Phyllidia coelestis.
Chromodoris lochi nudibranch.


Sandy and Bill A. have dived in ever so many places, but felt most at home in Fiji with us on NAI’A, thank you for your kindness.

One of the highlights of the charter was a superb ornate ghost pipefish floating about amongst the branches of a black coral bush, visibly pregnant, in Charlie’s Garden, Vatu-I-Ra.


Sea fan.
Juvenile blue ribbon eel.
Leaf scorpionfish.


Wakaya never fails to impress, not only with its magnificent soft corals and fans, and the sightings of so many critters, including decorated dartfish, leaf fish, mantis shrimps, octopus, juvenile rockmover wrasse and juvenile many spotted sweetlips, as well as schooling fish of many species, including barracuda, longfin spadefish, pinjalo snapper and many species of fusiliers, but also with the possibility of visiting mantas, turtles, gray reef sharks, white tips and hammerheads, as was our luck this time, when a large black manta swam by majestically and very close up, repeating the act three times. Vinaka, Wakaya!


Flying manta at Wakaya.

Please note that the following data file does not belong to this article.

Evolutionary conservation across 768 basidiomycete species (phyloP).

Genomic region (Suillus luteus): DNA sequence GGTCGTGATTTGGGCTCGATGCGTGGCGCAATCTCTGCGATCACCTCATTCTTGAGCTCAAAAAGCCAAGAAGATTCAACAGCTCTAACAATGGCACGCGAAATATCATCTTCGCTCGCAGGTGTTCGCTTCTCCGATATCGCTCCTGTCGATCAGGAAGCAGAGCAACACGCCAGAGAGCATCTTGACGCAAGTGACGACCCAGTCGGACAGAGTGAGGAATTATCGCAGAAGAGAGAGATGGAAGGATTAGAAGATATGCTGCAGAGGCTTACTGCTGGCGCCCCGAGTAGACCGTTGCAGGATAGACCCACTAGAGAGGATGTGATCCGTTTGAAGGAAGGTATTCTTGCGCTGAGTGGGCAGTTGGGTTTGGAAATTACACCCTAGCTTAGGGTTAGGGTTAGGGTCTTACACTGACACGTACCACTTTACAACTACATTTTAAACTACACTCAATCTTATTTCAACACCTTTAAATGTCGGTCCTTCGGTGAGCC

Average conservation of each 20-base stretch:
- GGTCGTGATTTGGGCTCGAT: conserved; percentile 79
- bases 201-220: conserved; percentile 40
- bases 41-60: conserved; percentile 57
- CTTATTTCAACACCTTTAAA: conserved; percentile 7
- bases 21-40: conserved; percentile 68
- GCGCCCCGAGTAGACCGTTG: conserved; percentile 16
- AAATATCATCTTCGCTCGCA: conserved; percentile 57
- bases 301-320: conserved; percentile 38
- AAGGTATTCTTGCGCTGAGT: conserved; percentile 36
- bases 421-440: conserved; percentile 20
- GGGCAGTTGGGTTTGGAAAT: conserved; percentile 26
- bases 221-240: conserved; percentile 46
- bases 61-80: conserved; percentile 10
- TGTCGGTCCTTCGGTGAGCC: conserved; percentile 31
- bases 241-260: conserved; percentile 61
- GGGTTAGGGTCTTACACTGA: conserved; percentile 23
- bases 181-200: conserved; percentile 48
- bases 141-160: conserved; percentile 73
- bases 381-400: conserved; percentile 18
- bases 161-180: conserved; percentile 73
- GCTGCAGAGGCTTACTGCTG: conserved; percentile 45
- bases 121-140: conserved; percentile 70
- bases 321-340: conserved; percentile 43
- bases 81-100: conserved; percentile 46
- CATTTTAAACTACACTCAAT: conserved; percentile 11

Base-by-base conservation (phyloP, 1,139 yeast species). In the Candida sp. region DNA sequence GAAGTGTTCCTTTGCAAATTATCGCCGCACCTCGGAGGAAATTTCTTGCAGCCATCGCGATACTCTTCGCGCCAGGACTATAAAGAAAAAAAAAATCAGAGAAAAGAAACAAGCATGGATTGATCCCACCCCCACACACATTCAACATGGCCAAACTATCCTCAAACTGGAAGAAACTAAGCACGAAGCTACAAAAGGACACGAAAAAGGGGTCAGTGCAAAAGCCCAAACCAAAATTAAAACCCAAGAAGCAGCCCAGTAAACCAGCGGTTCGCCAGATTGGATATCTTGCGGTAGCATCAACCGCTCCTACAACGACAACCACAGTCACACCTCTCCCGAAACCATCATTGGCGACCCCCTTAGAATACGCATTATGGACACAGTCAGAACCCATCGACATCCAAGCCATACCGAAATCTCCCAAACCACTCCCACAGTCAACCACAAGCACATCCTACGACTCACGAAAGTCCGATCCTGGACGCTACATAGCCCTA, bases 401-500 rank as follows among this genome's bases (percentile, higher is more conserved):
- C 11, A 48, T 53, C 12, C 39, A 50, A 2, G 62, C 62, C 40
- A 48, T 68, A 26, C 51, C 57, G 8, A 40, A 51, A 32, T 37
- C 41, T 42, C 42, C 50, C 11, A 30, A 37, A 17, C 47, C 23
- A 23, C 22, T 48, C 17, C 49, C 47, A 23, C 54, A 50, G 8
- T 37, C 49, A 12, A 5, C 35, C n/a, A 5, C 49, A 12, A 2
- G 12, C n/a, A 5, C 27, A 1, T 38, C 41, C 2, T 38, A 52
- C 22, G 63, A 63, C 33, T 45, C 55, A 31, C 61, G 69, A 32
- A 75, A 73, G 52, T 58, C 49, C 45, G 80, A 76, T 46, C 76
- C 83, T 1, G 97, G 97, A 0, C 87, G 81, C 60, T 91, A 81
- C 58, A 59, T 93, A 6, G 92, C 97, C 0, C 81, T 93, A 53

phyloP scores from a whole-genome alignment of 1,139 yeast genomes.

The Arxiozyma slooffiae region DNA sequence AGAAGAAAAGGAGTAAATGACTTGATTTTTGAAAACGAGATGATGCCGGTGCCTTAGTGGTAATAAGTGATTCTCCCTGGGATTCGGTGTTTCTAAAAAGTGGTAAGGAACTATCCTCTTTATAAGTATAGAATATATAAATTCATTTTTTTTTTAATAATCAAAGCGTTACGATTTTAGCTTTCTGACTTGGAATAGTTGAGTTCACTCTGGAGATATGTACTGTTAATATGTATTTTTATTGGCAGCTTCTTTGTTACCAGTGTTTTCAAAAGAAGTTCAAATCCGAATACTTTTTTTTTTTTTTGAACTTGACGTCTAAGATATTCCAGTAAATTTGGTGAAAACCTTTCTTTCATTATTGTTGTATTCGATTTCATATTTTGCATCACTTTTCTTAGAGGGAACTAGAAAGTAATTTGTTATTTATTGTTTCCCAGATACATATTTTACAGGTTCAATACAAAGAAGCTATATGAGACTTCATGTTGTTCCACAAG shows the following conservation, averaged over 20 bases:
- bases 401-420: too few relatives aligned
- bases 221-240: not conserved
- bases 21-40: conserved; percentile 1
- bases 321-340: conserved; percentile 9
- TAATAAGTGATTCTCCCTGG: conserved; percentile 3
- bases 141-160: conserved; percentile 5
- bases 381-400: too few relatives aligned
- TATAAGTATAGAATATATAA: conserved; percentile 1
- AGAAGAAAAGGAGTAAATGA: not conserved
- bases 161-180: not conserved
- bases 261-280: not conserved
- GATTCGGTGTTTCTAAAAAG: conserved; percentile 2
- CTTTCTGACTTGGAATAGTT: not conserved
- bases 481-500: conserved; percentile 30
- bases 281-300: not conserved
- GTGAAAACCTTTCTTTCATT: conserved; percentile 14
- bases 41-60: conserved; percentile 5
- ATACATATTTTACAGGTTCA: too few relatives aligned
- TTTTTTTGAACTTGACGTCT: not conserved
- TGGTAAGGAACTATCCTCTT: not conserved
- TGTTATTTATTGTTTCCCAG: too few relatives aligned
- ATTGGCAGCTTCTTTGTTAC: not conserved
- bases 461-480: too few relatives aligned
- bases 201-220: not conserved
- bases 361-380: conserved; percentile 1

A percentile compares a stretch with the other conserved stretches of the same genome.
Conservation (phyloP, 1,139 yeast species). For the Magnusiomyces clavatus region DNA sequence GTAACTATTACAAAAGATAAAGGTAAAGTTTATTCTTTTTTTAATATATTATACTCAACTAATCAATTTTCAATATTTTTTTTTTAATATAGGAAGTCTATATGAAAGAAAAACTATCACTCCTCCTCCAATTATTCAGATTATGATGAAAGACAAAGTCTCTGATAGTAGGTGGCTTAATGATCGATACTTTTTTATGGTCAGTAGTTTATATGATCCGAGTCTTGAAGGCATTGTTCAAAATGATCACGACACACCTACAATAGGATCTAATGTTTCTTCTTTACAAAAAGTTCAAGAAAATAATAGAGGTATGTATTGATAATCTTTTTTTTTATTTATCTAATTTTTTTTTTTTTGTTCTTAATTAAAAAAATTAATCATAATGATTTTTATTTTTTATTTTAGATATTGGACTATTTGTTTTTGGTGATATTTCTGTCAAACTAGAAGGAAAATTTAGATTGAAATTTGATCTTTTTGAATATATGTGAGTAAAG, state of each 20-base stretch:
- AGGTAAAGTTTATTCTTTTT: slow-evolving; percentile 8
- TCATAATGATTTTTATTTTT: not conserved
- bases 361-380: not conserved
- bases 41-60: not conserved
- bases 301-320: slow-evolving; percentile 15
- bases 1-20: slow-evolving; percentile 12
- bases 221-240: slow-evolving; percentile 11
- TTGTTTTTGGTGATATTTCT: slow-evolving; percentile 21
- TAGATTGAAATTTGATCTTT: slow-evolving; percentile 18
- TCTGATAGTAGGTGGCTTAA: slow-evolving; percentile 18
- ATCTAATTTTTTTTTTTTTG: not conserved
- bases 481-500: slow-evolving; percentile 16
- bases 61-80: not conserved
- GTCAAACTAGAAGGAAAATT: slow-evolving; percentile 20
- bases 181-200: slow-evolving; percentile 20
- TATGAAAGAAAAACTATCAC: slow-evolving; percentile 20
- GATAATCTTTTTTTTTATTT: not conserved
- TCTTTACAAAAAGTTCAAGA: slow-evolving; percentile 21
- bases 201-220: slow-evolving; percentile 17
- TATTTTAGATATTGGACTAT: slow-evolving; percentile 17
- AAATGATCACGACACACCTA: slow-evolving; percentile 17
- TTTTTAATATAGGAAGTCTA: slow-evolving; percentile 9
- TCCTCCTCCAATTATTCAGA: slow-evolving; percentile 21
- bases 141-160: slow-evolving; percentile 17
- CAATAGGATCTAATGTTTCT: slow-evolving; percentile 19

Manta up close and personal.
Turtle encounters.


Skye and Darren B. came from Australia to spend their honeymoon in Fiji on NAI’A. Congratulations again and best wishes for many years of love and diving to come.


Red-spotted blenny.
Pink anemonefish.
Hiding Clark's anemonefish.


On Rick’s Rocks at Makogai we were fortunate to observe a titan triggerfish eating a Choriaster granulatus sea star, taking big chunks out of it, while a small entourage of wrasse and goatfish took advantage of the feast, having a few bites themselves. After a while the triggerfish felt rather annoyed by us watching it munching, so it took the sea star away and finished its dinner behind another coral outcrop, evading all those watchful and hungry human eyes.